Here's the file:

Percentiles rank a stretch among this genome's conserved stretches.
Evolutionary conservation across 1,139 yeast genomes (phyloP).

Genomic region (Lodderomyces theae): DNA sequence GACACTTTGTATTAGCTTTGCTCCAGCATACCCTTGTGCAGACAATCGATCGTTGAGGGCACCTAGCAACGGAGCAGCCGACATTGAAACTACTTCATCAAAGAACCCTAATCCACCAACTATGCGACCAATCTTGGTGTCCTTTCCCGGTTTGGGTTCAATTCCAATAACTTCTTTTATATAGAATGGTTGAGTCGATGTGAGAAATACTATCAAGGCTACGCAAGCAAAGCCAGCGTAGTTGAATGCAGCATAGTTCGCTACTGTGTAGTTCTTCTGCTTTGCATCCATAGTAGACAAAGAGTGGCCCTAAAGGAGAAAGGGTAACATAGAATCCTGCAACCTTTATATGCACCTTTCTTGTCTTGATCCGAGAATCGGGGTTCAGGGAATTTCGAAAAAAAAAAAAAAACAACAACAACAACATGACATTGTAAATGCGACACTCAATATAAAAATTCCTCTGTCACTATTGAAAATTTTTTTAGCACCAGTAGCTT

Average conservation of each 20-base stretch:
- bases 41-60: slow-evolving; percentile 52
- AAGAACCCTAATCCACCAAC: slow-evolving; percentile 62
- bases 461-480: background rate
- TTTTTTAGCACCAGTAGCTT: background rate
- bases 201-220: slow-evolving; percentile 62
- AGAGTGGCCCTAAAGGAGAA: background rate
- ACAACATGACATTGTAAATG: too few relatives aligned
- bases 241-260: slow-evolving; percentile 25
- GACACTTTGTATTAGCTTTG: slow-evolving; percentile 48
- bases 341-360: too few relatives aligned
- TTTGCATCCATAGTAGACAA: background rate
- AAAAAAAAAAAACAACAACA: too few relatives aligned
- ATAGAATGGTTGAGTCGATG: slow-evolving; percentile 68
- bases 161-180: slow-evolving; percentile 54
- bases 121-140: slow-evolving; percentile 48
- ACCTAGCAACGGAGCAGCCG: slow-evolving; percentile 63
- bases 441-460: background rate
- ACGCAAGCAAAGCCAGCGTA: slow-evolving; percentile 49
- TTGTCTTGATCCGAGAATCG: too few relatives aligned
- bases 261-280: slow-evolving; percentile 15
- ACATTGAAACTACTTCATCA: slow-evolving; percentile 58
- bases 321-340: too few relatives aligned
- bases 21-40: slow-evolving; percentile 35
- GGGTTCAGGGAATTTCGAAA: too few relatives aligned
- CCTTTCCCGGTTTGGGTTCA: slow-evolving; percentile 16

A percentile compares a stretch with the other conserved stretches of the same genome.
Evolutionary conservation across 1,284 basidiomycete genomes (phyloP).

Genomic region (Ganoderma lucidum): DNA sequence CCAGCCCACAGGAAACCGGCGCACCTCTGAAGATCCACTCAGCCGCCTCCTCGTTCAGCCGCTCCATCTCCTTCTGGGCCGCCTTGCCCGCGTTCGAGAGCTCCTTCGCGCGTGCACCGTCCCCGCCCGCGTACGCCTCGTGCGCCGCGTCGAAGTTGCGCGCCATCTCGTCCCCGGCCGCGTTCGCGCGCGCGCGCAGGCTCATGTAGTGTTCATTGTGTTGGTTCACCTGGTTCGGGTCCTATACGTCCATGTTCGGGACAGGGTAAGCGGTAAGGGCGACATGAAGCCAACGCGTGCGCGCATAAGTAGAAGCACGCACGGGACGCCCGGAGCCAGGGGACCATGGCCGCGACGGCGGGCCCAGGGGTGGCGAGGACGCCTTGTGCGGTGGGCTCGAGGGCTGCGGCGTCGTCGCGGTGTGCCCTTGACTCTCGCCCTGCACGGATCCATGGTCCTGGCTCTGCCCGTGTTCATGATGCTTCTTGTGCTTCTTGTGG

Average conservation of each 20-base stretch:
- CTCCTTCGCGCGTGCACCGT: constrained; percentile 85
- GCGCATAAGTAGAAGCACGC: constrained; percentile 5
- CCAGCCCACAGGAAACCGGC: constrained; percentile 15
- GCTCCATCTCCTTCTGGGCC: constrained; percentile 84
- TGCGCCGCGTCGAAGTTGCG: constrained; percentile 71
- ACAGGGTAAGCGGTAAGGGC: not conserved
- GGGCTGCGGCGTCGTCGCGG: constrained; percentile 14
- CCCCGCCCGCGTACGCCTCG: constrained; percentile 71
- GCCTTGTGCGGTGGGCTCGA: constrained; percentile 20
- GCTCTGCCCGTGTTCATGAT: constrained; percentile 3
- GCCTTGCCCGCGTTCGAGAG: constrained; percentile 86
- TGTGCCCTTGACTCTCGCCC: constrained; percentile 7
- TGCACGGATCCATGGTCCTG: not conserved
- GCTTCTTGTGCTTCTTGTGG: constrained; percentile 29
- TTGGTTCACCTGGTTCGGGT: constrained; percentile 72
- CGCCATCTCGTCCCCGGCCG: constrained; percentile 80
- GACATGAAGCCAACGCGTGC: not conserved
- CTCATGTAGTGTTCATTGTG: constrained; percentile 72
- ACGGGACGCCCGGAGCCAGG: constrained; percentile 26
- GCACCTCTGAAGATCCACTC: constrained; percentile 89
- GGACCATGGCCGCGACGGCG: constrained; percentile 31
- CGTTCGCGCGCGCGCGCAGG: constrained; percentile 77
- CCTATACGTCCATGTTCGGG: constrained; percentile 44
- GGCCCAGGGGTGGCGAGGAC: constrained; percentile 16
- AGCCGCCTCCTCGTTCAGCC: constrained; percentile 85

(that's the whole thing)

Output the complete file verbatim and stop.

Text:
Percentiles rank a stretch among this genome's conserved stretches.
Evolutionary conservation across 1,139 yeast genomes (phyloP).

Genomic region (Lodderomyces theae): DNA sequence GACACTTTGTATTAGCTTTGCTCCAGCATACCCTTGTGCAGACAATCGATCGTTGAGGGCACCTAGCAACGGAGCAGCCGACATTGAAACTACTTCATCAAAGAACCCTAATCCACCAACTATGCGACCAATCTTGGTGTCCTTTCCCGGTTTGGGTTCAATTCCAATAACTTCTTTTATATAGAATGGTTGAGTCGATGTGAGAAATACTATCAAGGCTACGCAAGCAAAGCCAGCGTAGTTGAATGCAGCATAGTTCGCTACTGTGTAGTTCTTCTGCTTTGCATCCATAGTAGACAAAGAGTGGCCCTAAAGGAGAAAGGGTAACATAGAATCCTGCAACCTTTATATGCACCTTTCTTGTCTTGATCCGAGAATCGGGGTTCAGGGAATTTCGAAAAAAAAAAAAAAACAACAACAACAACATGACATTGTAAATGCGACACTCAATATAAAAATTCCTCTGTCACTATTGAAAATTTTTTTAGCACCAGTAGCTT

Average conservation of each 20-base stretch:
- bases 41-60: slow-evolving; percentile 52
- AAGAACCCTAATCCACCAAC: slow-evolving; percentile 62
- bases 461-480: background rate
- TTTTTTAGCACCAGTAGCTT: background rate
- bases 201-220: slow-evolving; percentile 62
- AGAGTGGCCCTAAAGGAGAA: background rate
- ACAACATGACATTGTAAATG: too few relatives aligned
- bases 241-260: slow-evolving; percentile 25
- GACACTTTGTATTAGCTTTG: slow-evolving; percentile 48
- bases 341-360: too few relatives aligned
- TTTGCATCCATAGTAGACAA: background rate
- AAAAAAAAAAAACAACAACA: too few relatives aligned
- ATAGAATGGTTGAGTCGATG: slow-evolving; percentile 68
- bases 161-180: slow-evolving; percentile 54
- bases 121-140: slow-evolving; percentile 48
- ACCTAGCAACGGAGCAGCCG: slow-evolving; percentile 63
- bases 441-460: background rate
- ACGCAAGCAAAGCCAGCGTA: slow-evolving; percentile 49
- TTGTCTTGATCCGAGAATCG: too few relatives aligned
- bases 261-280: slow-evolving; percentile 15
- ACATTGAAACTACTTCATCA: slow-evolving; percentile 58
- bases 321-340: too few relatives aligned
- bases 21-40: slow-evolving; percentile 35
- GGGTTCAGGGAATTTCGAAA: too few relatives aligned
- CCTTTCCCGGTTTGGGTTCA: slow-evolving; percentile 16

A percentile compares a stretch with the other conserved stretches of the same genome.
Evolutionary conservation across 1,284 basidiomycete genomes (phyloP).

Genomic region (Ganoderma lucidum): DNA sequence CCAGCCCACAGGAAACCGGCGCACCTCTGAAGATCCACTCAGCCGCCTCCTCGTTCAGCCGCTCCATCTCCTTCTGGGCCGCCTTGCCCGCGTTCGAGAGCTCCTTCGCGCGTGCACCGTCCCCGCCCGCGTACGCCTCGTGCGCCGCGTCGAAGTTGCGCGCCATCTCGTCCCCGGCCGCGTTCGCGCGCGCGCGCAGGCTCATGTAGTGTTCATTGTGTTGGTTCACCTGGTTCGGGTCCTATACGTCCATGTTCGGGACAGGGTAAGCGGTAAGGGCGACATGAAGCCAACGCGTGCGCGCATAAGTAGAAGCACGCACGGGACGCCCGGAGCCAGGGGACCATGGCCGCGACGGCGGGCCCAGGGGTGGCGAGGACGCCTTGTGCGGTGGGCTCGAGGGCTGCGGCGTCGTCGCGGTGTGCCCTTGACTCTCGCCCTGCACGGATCCATGGTCCTGGCTCTGCCCGTGTTCATGATGCTTCTTGTGCTTCTTGTGG

Average conservation of each 20-base stretch:
- CTCCTTCGCGCGTGCACCGT: constrained; percentile 85
- GCGCATAAGTAGAAGCACGC: constrained; percentile 5
- CCAGCCCACAGGAAACCGGC: constrained; percentile 15
- GCTCCATCTCCTTCTGGGCC: constrained; percentile 84
- TGCGCCGCGTCGAAGTTGCG: constrained; percentile 71
- ACAGGGTAAGCGGTAAGGGC: not conserved
- GGGCTGCGGCGTCGTCGCGG: constrained; percentile 14
- CCCCGCCCGCGTACGCCTCG: constrained; percentile 71
- GCCTTGTGCGGTGGGCTCGA: constrained; percentile 20
- GCTCTGCCCGTGTTCATGAT: constrained; percentile 3
- GCCTTGCCCGCGTTCGAGAG: constrained; percentile 86
- TGTGCCCTTGACTCTCGCCC: constrained; percentile 7
- TGCACGGATCCATGGTCCTG: not conserved
- GCTTCTTGTGCTTCTTGTGG: constrained; percentile 29
- TTGGTTCACCTGGTTCGGGT: constrained; percentile 72
- CGCCATCTCGTCCCCGGCCG: constrained; percentile 80
- GACATGAAGCCAACGCGTGC: not conserved
- CTCATGTAGTGTTCATTGTG: constrained; percentile 72
- ACGGGACGCCCGGAGCCAGG: constrained; percentile 26
- GCACCTCTGAAGATCCACTC: constrained; percentile 89
- GGACCATGGCCGCGACGGCG: constrained; percentile 31
- CGTTCGCGCGCGCGCGCAGG: constrained; percentile 77
- CCTATACGTCCATGTTCGGG: constrained; percentile 44
- GGCCCAGGGGTGGCGAGGAC: constrained; percentile 16
- AGCCGCCTCCTCGTTCAGCC: constrained; percentile 85